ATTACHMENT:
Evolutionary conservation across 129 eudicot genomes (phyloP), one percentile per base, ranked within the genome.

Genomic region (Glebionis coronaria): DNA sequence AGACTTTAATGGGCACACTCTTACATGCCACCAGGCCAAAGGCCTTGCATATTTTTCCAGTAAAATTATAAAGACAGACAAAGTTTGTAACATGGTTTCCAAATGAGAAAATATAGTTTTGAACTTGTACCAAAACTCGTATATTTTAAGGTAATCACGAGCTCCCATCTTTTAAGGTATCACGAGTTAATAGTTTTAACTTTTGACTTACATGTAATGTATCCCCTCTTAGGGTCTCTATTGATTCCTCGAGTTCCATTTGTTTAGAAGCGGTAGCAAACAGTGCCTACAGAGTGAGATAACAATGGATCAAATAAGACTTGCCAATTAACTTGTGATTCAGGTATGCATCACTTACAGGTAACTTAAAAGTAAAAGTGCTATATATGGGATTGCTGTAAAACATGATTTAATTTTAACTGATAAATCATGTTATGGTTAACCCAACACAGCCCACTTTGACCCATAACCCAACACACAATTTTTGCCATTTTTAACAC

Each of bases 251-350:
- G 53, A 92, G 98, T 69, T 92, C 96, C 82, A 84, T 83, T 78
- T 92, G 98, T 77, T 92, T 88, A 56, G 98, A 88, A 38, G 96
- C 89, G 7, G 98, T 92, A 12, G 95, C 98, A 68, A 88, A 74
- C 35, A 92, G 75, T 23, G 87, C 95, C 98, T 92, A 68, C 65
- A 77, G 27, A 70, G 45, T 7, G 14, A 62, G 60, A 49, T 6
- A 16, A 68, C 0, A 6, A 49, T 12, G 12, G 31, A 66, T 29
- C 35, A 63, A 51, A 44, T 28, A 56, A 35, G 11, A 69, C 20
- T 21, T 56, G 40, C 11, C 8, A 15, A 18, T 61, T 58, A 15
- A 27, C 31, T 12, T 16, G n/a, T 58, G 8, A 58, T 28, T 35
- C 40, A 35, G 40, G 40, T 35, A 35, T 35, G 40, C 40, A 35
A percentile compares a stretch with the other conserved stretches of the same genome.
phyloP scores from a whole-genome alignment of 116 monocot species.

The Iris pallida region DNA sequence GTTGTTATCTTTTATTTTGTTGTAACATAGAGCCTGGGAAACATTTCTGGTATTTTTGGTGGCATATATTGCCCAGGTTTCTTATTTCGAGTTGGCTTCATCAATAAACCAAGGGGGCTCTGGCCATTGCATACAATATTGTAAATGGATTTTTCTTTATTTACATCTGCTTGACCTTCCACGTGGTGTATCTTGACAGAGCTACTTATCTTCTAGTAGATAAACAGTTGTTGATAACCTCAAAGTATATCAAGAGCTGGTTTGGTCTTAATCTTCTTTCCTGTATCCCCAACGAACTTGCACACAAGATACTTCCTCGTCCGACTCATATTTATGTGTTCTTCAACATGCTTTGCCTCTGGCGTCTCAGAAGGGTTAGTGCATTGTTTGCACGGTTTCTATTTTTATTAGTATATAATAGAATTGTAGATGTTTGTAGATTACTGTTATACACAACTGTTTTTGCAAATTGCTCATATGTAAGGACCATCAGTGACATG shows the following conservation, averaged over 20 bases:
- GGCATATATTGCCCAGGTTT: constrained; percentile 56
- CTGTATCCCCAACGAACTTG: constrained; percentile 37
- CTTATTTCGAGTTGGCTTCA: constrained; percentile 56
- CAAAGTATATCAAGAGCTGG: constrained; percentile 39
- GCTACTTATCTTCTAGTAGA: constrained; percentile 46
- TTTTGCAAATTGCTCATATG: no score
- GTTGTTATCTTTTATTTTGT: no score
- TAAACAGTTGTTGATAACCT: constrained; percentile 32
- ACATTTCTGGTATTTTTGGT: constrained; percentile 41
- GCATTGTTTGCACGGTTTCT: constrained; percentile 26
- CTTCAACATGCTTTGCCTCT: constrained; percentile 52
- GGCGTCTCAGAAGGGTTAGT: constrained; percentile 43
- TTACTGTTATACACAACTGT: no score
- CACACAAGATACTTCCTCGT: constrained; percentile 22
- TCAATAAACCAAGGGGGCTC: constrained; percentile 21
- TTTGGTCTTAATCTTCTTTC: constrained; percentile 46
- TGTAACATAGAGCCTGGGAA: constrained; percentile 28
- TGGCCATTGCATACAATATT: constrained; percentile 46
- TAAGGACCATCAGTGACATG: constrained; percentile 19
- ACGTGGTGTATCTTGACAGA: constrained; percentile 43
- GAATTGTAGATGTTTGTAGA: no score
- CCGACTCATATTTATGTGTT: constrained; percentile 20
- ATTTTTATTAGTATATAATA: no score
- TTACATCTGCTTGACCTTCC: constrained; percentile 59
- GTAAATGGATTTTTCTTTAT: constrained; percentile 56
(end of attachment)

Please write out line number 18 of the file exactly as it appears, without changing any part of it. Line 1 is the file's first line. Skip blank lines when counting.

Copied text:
- CTGTATCCCCAACGAACTTG: constrained; percentile 37